The Park Record editorial, November 25-27, 2009 |

The Park Record editorial, November 25-27, 2009

Price of admission: a can of food

A humble can of food serves as the price of admission for a number of exclusive Park City joints this week. In fact, for the cost of a can of soup, you can dance the night away tonight at the Star Bar or, bowl a game at the new Jupiter Bowl bowling alley at New Park from 11 a.m. to 6 p.m. today. It is all part of an effort by local businesses to support local food banks and alleviate hunger in Park City and surrounding communities this holiday season.

Everyone, it seems, is stepping up to respond what appears to be a growing need during these tough economic times. Have you?

From the school kids’ canned-food drives to an all-out effort by the Park City Board of Realtors to fill a big rig with turkeys and other groceries, the community is rallying. That means, at least this week, families whose budgets are stretched to the max will be able to feast on Thanksgiving and perhaps have some left over to tide them through December.

In the past, the specter of hunger seemed like a distant threat. Parkites contributed to the annual food drives, thinking, for the most part, the food went to shelters in Salt Lake City and beyond. This year, though, we are hearing that the pantries in Summit County are having trouble keeping their shelves full and that demand is still on the upswing.

The food bank at St. Mary’s Catholic Church in Park City recently issued an emergency call for supplies which was generously answered by the local Elks Chapter. And this Thursday morning the Christian Center will get a leg up from runners who enter the Turkey Trot at the LDS Stake Center on Monitor Drive. The entry fee: a few cans of food, of course.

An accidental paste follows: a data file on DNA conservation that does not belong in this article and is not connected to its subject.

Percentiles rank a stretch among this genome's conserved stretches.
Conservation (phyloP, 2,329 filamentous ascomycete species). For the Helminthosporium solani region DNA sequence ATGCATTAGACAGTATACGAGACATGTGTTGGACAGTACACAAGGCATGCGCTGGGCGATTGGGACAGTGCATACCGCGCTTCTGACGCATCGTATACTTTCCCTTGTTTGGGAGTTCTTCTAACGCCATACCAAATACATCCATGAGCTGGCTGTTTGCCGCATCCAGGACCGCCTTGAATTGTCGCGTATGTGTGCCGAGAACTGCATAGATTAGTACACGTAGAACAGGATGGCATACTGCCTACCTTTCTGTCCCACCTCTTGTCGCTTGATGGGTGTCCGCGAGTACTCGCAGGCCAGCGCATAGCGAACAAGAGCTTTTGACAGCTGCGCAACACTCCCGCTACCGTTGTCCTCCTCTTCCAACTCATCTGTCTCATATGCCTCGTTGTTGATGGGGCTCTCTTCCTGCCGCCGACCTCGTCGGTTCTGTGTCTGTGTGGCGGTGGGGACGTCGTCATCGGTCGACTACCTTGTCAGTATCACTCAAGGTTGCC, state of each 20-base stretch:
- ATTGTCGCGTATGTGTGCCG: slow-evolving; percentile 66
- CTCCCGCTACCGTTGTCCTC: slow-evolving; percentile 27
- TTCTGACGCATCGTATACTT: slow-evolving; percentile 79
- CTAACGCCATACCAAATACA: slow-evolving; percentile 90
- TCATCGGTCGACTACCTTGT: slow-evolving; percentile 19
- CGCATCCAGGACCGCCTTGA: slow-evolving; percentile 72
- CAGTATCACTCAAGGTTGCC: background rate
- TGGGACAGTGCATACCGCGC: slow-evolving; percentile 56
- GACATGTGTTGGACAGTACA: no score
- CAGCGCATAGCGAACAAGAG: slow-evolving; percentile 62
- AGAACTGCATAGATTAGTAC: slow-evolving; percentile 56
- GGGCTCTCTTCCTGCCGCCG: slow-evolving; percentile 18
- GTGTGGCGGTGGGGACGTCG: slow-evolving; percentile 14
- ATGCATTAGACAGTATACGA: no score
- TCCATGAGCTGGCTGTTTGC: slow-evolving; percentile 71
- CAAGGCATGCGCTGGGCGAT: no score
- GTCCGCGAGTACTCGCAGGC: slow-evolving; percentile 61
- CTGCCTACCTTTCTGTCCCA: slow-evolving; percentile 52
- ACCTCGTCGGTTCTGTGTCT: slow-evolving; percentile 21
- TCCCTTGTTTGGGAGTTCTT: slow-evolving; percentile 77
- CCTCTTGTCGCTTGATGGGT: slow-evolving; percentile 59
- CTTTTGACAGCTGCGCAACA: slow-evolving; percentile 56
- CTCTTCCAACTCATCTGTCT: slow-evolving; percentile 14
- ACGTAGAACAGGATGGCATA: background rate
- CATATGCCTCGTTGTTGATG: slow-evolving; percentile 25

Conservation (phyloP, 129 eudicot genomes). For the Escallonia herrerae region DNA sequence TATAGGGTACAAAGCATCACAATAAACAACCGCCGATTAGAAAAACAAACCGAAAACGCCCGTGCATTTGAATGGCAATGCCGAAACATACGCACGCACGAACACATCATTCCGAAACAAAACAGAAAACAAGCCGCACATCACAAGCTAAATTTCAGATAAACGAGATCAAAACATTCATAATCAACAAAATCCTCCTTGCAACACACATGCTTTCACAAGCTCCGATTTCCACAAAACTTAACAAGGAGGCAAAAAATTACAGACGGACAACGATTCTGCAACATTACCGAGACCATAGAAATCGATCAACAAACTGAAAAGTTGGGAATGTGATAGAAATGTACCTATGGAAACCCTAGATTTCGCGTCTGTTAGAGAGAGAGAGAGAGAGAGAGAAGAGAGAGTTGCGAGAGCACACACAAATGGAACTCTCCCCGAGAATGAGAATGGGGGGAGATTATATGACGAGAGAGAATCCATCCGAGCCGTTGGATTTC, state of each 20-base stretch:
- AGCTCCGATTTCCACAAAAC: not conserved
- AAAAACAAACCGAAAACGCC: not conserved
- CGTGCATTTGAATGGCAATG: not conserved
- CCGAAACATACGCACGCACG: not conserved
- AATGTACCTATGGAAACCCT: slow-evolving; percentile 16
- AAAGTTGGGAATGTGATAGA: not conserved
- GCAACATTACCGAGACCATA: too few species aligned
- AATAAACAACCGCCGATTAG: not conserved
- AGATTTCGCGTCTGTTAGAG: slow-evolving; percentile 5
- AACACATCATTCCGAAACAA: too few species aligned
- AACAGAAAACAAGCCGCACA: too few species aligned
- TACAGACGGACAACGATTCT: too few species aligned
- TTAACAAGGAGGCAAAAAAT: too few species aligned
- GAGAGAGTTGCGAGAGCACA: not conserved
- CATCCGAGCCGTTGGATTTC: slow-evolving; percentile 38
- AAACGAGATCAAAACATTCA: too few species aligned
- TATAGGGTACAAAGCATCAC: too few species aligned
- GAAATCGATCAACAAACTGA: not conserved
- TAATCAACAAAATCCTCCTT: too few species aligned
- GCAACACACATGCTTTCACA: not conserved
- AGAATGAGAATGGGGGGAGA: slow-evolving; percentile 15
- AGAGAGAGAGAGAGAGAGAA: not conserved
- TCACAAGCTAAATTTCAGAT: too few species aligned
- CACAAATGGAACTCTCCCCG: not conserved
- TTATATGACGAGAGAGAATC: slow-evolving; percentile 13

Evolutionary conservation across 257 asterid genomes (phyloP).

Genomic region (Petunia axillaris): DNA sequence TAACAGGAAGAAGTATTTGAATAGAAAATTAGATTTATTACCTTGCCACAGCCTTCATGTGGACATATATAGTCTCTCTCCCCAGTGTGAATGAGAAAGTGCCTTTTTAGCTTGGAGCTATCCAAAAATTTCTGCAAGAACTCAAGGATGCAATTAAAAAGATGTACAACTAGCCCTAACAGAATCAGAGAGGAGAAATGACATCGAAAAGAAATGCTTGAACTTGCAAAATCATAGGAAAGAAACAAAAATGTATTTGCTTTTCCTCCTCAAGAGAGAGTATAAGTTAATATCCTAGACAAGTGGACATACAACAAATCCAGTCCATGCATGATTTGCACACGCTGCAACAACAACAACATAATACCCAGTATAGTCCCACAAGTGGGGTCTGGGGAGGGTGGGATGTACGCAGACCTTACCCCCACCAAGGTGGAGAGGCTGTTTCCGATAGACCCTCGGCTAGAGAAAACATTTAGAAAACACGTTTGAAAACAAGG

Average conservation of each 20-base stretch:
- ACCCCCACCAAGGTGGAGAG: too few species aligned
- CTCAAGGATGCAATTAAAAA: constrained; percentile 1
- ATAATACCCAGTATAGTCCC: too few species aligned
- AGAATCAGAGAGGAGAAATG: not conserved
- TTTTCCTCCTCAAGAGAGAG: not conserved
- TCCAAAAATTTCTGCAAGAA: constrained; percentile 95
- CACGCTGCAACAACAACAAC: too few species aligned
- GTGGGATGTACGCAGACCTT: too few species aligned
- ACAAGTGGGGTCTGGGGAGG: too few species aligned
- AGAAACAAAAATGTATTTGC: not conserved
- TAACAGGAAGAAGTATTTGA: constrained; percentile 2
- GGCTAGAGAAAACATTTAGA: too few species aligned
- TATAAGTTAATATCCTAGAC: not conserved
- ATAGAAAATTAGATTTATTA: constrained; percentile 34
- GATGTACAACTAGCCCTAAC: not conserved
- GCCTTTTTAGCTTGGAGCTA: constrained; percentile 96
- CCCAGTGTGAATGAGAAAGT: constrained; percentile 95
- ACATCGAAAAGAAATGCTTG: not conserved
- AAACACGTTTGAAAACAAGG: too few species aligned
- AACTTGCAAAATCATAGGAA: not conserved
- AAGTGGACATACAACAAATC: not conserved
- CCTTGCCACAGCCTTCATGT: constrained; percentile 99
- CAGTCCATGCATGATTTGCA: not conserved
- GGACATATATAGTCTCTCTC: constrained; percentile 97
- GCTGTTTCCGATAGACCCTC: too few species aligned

Earlier this month, local literati had a chance to expunge their overdue fees at the library and a new boutique on Main Street, Upstairs at Muddy’s, offered opening-day discounts to those who brought in nonperishable donations.

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If it is true that "what goes around, comes around," Summit County residents have built up a pretty big savings account of good karma. They have shipped food and clothing to victims of Hurricane Katrina, collected coins for Kenya, sent shoes to Haiti and started countless drives to help people all over the world. These days, though, the needy are much closer to home.

This Thanksgiving, try to find a way to share your bounty with others. You just might score a strike at the bowling alley or a dance at the bar.